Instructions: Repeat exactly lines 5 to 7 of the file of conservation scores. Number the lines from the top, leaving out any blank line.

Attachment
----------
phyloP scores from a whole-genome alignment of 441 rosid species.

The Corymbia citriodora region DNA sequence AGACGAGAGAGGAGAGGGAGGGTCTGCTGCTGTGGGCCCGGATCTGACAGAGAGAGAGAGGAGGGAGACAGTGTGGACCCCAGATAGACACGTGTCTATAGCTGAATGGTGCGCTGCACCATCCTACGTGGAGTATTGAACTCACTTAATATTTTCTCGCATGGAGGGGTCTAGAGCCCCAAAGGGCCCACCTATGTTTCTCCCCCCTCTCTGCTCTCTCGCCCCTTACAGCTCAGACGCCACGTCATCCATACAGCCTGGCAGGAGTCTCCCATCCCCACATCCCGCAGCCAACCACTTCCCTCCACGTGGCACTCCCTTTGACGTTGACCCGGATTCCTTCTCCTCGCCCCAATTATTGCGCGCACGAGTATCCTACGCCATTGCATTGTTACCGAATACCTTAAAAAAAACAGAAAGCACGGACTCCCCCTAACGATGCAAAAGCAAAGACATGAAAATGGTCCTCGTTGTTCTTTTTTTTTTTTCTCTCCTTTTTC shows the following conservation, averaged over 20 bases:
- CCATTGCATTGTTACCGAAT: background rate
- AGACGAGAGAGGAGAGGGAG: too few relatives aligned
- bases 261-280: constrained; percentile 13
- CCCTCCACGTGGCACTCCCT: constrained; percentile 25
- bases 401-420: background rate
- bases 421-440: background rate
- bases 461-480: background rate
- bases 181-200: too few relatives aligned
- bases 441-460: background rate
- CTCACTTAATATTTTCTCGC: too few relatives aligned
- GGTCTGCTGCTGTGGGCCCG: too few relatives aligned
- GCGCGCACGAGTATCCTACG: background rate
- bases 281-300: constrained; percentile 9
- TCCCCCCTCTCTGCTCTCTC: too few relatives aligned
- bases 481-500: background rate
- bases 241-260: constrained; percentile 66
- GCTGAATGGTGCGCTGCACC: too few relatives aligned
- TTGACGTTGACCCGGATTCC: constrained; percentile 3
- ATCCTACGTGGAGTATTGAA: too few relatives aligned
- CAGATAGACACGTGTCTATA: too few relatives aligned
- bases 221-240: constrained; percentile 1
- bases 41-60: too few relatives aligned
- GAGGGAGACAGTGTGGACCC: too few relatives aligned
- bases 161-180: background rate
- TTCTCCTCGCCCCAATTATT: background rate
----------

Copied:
- bases 261-280: constrained; percentile 13
- CCCTCCACGTGGCACTCCCT: constrained; percentile 25
- bases 401-420: background rate